Neural substrates of evidence accumulation have been a central issue in decision-making studies because of the prominent success of the accumulation model in explaining a wide range of perceptual decision making. Since accumulation-shaped activities have been found in multiple brain regions, which are called accumulators, questions regarding functional relations among these accumulators are emerging. This study employed the deconvolution method of functional magnetic resonance imaging (fMRI) signals from human male and female participants during object-category decision tasks, taking advantage of the whole-brain coverage of fMRI with improved availability of temporal information of the deconvolved activity. We detected the accumulation activity in many non-category-selective regions (NCSRs) over the frontal, parietal, and temporal lobes as well as category-selective regions (CSRs) of the categorization task. Importantly, the frontal regions mostly showed activity peaks matching the decision timing (classified as "type-A accumulator"), while activity peaks of the parietal and temporal regions were behind the decision (classified as "type-B accumulator"). The CSRs showed activity peaks whose timing depended on both region and stimulus preference, plausibly reflecting the competition among the alternative choices (classified as "type-C accumulator"). The results suggest that these functionally heterogeneous accumulators form a system for evidence accumulation in which the type-A accumulator regions make decisions in a general manner while the type-B and type-C accumulator regions are employed depending on the modality and content of decision tasks. The concept of the accumulation system may provide a key to understanding the universality of the accumulation model over various kinds of decision tasks.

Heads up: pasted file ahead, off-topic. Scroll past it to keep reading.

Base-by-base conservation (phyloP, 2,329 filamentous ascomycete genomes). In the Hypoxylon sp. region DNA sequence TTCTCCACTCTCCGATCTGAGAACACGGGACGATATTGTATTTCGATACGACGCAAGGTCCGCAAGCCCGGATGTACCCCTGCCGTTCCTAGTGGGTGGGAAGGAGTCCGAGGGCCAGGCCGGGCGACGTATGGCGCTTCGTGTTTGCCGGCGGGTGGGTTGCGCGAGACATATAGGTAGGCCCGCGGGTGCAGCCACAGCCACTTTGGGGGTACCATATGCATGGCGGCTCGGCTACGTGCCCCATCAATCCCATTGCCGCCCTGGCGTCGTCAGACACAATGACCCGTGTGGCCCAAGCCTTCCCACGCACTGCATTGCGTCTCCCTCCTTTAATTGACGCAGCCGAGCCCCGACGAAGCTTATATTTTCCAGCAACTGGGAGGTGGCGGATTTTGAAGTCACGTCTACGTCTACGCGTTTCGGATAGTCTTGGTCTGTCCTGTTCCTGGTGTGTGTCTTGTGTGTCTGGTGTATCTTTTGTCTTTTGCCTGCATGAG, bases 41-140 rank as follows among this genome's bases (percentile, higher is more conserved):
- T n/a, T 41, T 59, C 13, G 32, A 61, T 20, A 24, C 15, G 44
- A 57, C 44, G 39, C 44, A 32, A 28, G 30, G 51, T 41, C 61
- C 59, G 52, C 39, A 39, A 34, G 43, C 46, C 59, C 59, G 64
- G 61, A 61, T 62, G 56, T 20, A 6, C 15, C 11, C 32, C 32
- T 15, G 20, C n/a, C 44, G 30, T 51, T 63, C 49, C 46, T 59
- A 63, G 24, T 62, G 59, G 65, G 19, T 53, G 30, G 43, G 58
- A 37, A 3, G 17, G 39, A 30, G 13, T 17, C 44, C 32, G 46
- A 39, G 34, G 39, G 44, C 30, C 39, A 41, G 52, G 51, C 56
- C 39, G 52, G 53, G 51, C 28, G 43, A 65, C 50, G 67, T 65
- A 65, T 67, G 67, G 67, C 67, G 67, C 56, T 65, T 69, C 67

SIGNIFICANCE STATEMENT Perceptual decision making, such as deciding to walk or stop on seeing the signal colors, has been explained theoretically by the accumulation model, in which sensory information is accumulated to reach a certain threshold for making decisions. Neural substrates of this model, however, are still under elucidation among candidate regions found over the brain. We show here that, taking advantage of the whole-brain coverage of functional magnetic resonance imaging (fMRI) with improving availability of temporal information by deconvolution method, the accumulation is conducted by a system comprising many regions in different abstraction levels and only a part of these regions in the frontal cortex make decisions. The system concept may provide a key to explaining the universality of the accumulation model.